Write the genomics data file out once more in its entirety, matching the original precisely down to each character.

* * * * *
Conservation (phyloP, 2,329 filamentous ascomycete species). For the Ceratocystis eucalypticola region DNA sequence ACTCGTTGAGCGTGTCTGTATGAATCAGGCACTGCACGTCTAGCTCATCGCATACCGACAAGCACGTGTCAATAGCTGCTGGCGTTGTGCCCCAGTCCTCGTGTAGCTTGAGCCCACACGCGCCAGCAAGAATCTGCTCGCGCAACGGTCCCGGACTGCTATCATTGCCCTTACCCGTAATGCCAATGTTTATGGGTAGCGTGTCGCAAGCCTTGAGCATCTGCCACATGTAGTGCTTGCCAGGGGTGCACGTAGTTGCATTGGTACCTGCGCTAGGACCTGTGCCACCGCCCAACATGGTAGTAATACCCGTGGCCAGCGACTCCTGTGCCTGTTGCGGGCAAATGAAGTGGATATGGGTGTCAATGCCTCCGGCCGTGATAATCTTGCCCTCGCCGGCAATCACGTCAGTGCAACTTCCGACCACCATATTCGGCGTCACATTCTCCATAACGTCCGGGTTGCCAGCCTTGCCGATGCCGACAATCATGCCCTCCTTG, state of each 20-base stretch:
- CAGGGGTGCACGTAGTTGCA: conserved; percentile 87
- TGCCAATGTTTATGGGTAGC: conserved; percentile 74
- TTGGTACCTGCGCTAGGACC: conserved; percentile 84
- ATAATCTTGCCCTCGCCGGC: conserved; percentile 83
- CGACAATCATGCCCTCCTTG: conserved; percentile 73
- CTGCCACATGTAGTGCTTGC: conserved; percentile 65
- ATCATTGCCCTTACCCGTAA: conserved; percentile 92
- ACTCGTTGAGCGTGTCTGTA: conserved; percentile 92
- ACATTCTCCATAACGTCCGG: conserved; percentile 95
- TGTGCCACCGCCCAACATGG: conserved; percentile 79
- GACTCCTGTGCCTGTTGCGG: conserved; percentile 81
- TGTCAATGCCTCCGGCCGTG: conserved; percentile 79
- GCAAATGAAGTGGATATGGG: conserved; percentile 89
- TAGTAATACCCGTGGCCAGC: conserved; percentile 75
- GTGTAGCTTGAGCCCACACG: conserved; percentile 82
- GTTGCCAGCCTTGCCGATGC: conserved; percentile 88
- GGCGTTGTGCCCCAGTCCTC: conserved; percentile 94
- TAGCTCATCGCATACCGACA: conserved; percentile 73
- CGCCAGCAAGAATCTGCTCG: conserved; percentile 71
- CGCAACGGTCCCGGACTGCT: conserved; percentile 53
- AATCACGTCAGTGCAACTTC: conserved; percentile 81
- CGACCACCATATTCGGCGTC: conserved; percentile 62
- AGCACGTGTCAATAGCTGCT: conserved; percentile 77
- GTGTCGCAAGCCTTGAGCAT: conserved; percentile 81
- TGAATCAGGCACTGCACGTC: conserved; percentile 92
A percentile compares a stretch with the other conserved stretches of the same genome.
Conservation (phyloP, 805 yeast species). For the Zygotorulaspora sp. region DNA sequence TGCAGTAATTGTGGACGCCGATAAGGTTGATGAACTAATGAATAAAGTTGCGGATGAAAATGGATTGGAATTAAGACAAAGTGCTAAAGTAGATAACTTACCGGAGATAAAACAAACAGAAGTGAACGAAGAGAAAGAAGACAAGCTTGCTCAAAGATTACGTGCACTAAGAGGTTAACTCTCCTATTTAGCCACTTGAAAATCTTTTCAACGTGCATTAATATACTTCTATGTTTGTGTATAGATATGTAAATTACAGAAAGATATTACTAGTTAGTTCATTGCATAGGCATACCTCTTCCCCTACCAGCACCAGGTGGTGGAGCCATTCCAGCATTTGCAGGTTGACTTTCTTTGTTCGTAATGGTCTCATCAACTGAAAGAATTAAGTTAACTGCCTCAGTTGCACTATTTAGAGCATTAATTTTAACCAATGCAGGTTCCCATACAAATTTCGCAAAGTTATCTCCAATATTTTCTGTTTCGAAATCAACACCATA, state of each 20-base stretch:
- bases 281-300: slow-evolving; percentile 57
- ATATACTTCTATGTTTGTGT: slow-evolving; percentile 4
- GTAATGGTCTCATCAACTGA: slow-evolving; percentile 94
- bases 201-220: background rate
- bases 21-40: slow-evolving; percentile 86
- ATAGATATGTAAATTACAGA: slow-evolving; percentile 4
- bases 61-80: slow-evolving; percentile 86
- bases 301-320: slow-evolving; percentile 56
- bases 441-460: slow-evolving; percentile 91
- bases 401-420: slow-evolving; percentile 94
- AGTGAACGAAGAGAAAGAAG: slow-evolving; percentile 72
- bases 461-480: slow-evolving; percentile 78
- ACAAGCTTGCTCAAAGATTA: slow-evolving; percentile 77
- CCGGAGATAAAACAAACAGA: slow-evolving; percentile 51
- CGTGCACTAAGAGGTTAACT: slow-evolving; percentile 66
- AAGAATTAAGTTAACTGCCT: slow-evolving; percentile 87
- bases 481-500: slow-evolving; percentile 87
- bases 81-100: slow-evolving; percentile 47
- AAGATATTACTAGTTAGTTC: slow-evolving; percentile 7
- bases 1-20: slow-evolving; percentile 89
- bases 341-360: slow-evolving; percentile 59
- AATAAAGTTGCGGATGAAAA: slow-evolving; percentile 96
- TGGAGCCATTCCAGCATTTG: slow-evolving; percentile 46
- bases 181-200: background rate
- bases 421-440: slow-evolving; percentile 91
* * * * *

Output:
Conservation (phyloP, 2,329 filamentous ascomycete species). For the Ceratocystis eucalypticola region DNA sequence ACTCGTTGAGCGTGTCTGTATGAATCAGGCACTGCACGTCTAGCTCATCGCATACCGACAAGCACGTGTCAATAGCTGCTGGCGTTGTGCCCCAGTCCTCGTGTAGCTTGAGCCCACACGCGCCAGCAAGAATCTGCTCGCGCAACGGTCCCGGACTGCTATCATTGCCCTTACCCGTAATGCCAATGTTTATGGGTAGCGTGTCGCAAGCCTTGAGCATCTGCCACATGTAGTGCTTGCCAGGGGTGCACGTAGTTGCATTGGTACCTGCGCTAGGACCTGTGCCACCGCCCAACATGGTAGTAATACCCGTGGCCAGCGACTCCTGTGCCTGTTGCGGGCAAATGAAGTGGATATGGGTGTCAATGCCTCCGGCCGTGATAATCTTGCCCTCGCCGGCAATCACGTCAGTGCAACTTCCGACCACCATATTCGGCGTCACATTCTCCATAACGTCCGGGTTGCCAGCCTTGCCGATGCCGACAATCATGCCCTCCTTG, state of each 20-base stretch:
- CAGGGGTGCACGTAGTTGCA: conserved; percentile 87
- TGCCAATGTTTATGGGTAGC: conserved; percentile 74
- TTGGTACCTGCGCTAGGACC: conserved; percentile 84
- ATAATCTTGCCCTCGCCGGC: conserved; percentile 83
- CGACAATCATGCCCTCCTTG: conserved; percentile 73
- CTGCCACATGTAGTGCTTGC: conserved; percentile 65
- ATCATTGCCCTTACCCGTAA: conserved; percentile 92
- ACTCGTTGAGCGTGTCTGTA: conserved; percentile 92
- ACATTCTCCATAACGTCCGG: conserved; percentile 95
- TGTGCCACCGCCCAACATGG: conserved; percentile 79
- GACTCCTGTGCCTGTTGCGG: conserved; percentile 81
- TGTCAATGCCTCCGGCCGTG: conserved; percentile 79
- GCAAATGAAGTGGATATGGG: conserved; percentile 89
- TAGTAATACCCGTGGCCAGC: conserved; percentile 75
- GTGTAGCTTGAGCCCACACG: conserved; percentile 82
- GTTGCCAGCCTTGCCGATGC: conserved; percentile 88
- GGCGTTGTGCCCCAGTCCTC: conserved; percentile 94
- TAGCTCATCGCATACCGACA: conserved; percentile 73
- CGCCAGCAAGAATCTGCTCG: conserved; percentile 71
- CGCAACGGTCCCGGACTGCT: conserved; percentile 53
- AATCACGTCAGTGCAACTTC: conserved; percentile 81
- CGACCACCATATTCGGCGTC: conserved; percentile 62
- AGCACGTGTCAATAGCTGCT: conserved; percentile 77
- GTGTCGCAAGCCTTGAGCAT: conserved; percentile 81
- TGAATCAGGCACTGCACGTC: conserved; percentile 92
A percentile compares a stretch with the other conserved stretches of the same genome.
Conservation (phyloP, 805 yeast species). For the Zygotorulaspora sp. region DNA sequence TGCAGTAATTGTGGACGCCGATAAGGTTGATGAACTAATGAATAAAGTTGCGGATGAAAATGGATTGGAATTAAGACAAAGTGCTAAAGTAGATAACTTACCGGAGATAAAACAAACAGAAGTGAACGAAGAGAAAGAAGACAAGCTTGCTCAAAGATTACGTGCACTAAGAGGTTAACTCTCCTATTTAGCCACTTGAAAATCTTTTCAACGTGCATTAATATACTTCTATGTTTGTGTATAGATATGTAAATTACAGAAAGATATTACTAGTTAGTTCATTGCATAGGCATACCTCTTCCCCTACCAGCACCAGGTGGTGGAGCCATTCCAGCATTTGCAGGTTGACTTTCTTTGTTCGTAATGGTCTCATCAACTGAAAGAATTAAGTTAACTGCCTCAGTTGCACTATTTAGAGCATTAATTTTAACCAATGCAGGTTCCCATACAAATTTCGCAAAGTTATCTCCAATATTTTCTGTTTCGAAATCAACACCATA, state of each 20-base stretch:
- bases 281-300: slow-evolving; percentile 57
- ATATACTTCTATGTTTGTGT: slow-evolving; percentile 4
- GTAATGGTCTCATCAACTGA: slow-evolving; percentile 94
- bases 201-220: background rate
- bases 21-40: slow-evolving; percentile 86
- ATAGATATGTAAATTACAGA: slow-evolving; percentile 4
- bases 61-80: slow-evolving; percentile 86
- bases 301-320: slow-evolving; percentile 56
- bases 441-460: slow-evolving; percentile 91
- bases 401-420: slow-evolving; percentile 94
- AGTGAACGAAGAGAAAGAAG: slow-evolving; percentile 72
- bases 461-480: slow-evolving; percentile 78
- ACAAGCTTGCTCAAAGATTA: slow-evolving; percentile 77
- CCGGAGATAAAACAAACAGA: slow-evolving; percentile 51
- CGTGCACTAAGAGGTTAACT: slow-evolving; percentile 66
- AAGAATTAAGTTAACTGCCT: slow-evolving; percentile 87
- bases 481-500: slow-evolving; percentile 87
- bases 81-100: slow-evolving; percentile 47
- AAGATATTACTAGTTAGTTC: slow-evolving; percentile 7
- bases 1-20: slow-evolving; percentile 89
- bases 341-360: slow-evolving; percentile 59
- AATAAAGTTGCGGATGAAAA: slow-evolving; percentile 96
- TGGAGCCATTCCAGCATTTG: slow-evolving; percentile 46
- bases 181-200: background rate
- bases 421-440: slow-evolving; percentile 91